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Home>Catalog>RomanCoins>RomanRepublic>99-50B.C. PAGE 1/5123»»»

Roman Republic, 99 - 50 B.C.


Roman Republican Moneyers and Their Coins 81 BCE - 64 BCE
Click for a larger photo From the author of Roman Republican Moneyers and Their Coins 63 BC - 49 BC. This new book covers the thirty-four moneyers who minted between 81 and 64 B.C.. Michael Harlan describes the fascinating details of historical events and the social context of the period, the moneyers' family histories, and how all these influenced the coin types.
BC59785. Roman Republican Moneyers and Their Coins 81 BCE - 64 BCE by Michael Harlan, reverse FORVM Roman Republic C. Licinius L.f. Macer 84 B.C. Silver Denarius; 240 pages with 144 enlarged illustrations, 2012; NEW!; $24.95 (€21.71)

Athens, Attica, Greece, New Style Tetradrachm, c. 86 - 84 B.C., Issued by Sulla
Click for a larger photo After 1 March 86 B.C., Sulla was the master of Athens. He recovered from the Pontic king Mithradates, who had taken it by force. This issue was struck for Sulla, either at Athens or outside Athens during the siege, to pay his legions and expenses during the war against Mithradates. The silver was collected from Greeks who supported the Romans against Mithradates and requisitioned from the sacred temple treasuries at Epidaurus, Olympia and Delphi. The ancients admired these Roman-Athenian coins and called them "flats of Lucullan." The MARKOY monogram may refer to Marcus the brother of the Roman general and politician Lucullus.
SH70948. Silver tetradrachm, cf. Thompson Athens 1293; Svoronos Athens pl. 78, 11; Dewing 1653; Boehringer AMUGS V, pp. 28-31 and pl. 9, 10; Kraay-Hirmer pl. 120, 366, gVF, attractive style, well struck, nicely toned, centered on a crowded slightly irregular shape flan, weight 16.581 g, maximum diameter 29.5 mm, die axis 0o, Athens mint, c. 86 - 84 B.C.; obverse helmeted head of Athena Parthenos right, triple-crested helmet decorated with a griffin right above the raised earpiece, and protomes of horses above visor; reverse owl standing right on amphora on its side right, head facing, MARKOY monogram left, TAMIOY monogram right, A on amphora, all within olive wreath; ex John Jencek; rare; $2500.00 (€2175.00)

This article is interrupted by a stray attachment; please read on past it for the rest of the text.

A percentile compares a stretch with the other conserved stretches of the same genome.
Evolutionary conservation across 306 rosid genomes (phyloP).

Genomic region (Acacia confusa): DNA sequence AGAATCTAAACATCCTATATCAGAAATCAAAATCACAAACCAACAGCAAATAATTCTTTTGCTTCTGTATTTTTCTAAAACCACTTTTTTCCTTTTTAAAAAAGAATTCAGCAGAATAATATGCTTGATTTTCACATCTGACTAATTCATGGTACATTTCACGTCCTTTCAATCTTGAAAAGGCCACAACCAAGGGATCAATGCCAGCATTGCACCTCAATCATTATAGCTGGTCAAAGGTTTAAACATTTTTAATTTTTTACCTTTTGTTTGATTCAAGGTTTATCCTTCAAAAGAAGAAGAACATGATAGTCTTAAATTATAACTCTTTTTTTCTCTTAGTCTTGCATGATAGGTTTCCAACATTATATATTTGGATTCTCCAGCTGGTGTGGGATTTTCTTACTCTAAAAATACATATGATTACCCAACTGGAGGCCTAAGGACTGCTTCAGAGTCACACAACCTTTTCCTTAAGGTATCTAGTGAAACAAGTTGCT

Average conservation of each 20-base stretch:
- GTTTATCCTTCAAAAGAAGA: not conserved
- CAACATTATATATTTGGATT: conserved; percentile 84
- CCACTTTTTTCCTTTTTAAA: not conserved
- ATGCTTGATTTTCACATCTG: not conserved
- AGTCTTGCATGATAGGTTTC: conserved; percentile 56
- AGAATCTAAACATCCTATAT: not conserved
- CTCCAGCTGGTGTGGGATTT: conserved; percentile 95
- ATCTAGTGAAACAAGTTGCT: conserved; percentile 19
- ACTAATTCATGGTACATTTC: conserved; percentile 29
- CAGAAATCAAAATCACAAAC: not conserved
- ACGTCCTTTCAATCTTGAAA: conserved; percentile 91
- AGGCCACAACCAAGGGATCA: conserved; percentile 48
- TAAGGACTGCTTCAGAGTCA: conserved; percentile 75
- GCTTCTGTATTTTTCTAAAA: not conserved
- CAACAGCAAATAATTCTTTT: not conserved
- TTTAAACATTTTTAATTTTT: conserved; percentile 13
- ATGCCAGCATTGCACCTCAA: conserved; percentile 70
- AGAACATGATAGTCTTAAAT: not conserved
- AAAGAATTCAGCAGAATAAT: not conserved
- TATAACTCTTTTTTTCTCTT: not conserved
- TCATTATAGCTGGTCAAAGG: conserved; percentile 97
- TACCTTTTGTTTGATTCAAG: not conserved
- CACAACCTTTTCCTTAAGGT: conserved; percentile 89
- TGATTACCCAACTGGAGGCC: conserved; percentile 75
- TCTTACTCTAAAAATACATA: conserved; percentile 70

Roman Republic, Q. Pomponius Musa, 66 B.C.
Click for a larger photo Many of the Roman moneyers had a solid sense of humor and word play with homonyms was very popular. Pomponius Musa, playing on his name, issued ten types each depicting Hercules Musagetes (Conductor of the Muses) or one of nine different Muses, creating one of the most interesting and sought after series of the Republican coinage. This coin depicts Clio, the Muse of History.
SH90301. Silver denarius, RSC I Pomponia 11, SRCV I 353, Sydenham 813, Crawford 410/3, gF, banker's marks, weight 3.585 g, maximum diameter 18.4 mm, die axis 45o, Rome mint, 66 B.C.; obverse laureate head of Apollo right, scroll tied with cord behind; reverse MVSA on left, Q POMPONI on right, Clio, Muse of History standing left, reading from open scroll which she holds in both hands, left elbow rests on column; ex CNG auction 233 (26 April 2010), lot 315; $550.00 (€478.50)

Pontus (Amisos?), Roman Quaestor (Lucius Lucullus?), c. 100 - 50 B.C.
Click for a larger photo The Q identifies the bare male head as a Roman Quaestor. This letter is not noted in RPC but is visible here and clear on other examples known to Forum. Perhaps the image is of Lucius Lucullus, an important Quaestor of Sulla, about whom Plutarch wrote. The reverse legend, the Latin FETIA, refers to the fetial ceremony, part of the treaty making process, during which a pig was sacrificed to sanctify the oaths. The mint location is unknown but Imhoof-Blumer placed it at Amisus, where Leypold acquired his specimen.